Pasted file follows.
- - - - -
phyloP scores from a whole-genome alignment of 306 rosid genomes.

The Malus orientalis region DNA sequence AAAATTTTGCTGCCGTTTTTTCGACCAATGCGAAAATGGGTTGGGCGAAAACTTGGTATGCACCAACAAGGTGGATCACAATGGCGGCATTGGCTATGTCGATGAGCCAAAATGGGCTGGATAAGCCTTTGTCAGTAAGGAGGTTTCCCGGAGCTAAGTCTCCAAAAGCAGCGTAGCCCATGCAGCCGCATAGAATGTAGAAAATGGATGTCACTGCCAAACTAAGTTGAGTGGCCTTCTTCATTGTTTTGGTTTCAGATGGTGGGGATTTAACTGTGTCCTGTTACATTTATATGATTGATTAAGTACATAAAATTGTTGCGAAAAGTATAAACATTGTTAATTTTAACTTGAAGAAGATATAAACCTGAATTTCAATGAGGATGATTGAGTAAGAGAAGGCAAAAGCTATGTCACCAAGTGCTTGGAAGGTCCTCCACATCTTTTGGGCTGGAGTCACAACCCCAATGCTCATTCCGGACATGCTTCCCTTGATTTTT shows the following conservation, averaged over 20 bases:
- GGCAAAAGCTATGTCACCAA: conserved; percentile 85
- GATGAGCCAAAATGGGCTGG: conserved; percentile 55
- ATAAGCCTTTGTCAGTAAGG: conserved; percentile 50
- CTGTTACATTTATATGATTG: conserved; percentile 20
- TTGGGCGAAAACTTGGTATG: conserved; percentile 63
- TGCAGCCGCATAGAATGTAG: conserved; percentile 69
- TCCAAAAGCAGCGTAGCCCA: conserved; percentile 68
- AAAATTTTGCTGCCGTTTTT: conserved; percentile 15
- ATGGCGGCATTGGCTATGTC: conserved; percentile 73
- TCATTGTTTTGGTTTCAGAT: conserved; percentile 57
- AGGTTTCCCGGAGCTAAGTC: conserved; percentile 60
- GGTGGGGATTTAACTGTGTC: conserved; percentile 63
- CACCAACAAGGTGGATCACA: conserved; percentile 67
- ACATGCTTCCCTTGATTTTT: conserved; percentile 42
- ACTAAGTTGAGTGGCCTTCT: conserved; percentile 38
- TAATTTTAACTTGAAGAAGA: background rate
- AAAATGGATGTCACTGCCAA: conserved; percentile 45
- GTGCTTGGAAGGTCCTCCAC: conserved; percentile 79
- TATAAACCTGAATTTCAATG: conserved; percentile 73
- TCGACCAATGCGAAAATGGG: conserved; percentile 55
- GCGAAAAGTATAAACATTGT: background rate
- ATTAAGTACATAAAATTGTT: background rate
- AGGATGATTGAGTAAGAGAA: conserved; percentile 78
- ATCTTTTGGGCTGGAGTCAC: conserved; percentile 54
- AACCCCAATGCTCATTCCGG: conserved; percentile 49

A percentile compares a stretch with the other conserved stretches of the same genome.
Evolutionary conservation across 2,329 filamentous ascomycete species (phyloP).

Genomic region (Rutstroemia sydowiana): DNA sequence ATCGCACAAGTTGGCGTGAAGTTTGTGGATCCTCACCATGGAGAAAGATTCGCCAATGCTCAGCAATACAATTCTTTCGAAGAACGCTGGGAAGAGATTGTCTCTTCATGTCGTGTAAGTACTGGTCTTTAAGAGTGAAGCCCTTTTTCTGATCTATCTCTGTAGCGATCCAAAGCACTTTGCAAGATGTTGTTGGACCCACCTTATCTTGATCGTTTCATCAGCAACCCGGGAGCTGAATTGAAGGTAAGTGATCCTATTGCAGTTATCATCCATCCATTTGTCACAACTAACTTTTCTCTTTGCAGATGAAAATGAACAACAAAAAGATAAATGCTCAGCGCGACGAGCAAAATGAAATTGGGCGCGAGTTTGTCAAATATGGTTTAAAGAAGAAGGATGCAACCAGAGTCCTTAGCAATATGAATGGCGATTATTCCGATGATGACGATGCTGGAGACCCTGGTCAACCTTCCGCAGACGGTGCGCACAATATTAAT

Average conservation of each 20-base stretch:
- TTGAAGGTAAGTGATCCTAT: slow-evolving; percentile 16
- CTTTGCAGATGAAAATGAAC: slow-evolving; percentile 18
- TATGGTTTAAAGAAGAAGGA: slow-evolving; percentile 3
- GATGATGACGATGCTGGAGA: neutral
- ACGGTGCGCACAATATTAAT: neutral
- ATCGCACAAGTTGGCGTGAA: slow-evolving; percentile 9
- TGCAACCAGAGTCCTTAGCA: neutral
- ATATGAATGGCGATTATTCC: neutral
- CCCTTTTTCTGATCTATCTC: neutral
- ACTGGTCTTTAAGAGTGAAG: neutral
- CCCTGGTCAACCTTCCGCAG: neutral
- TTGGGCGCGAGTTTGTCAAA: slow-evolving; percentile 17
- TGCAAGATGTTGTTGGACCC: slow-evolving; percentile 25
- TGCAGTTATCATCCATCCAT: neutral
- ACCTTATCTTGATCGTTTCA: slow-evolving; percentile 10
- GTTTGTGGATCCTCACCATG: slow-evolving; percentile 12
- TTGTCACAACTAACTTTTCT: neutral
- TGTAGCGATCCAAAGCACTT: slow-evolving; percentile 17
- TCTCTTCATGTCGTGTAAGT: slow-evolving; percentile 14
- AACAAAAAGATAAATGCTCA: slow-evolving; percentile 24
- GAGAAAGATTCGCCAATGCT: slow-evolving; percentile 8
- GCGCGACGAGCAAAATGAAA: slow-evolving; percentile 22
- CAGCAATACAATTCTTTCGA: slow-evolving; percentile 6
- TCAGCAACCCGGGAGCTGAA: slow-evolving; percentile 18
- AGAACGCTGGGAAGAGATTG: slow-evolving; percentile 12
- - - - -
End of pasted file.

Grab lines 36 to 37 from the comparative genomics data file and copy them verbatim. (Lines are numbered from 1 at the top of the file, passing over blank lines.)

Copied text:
- ACGGTGCGCACAATATTAAT: neutral
- ATCGCACAAGTTGGCGTGAA: slow-evolving; percentile 9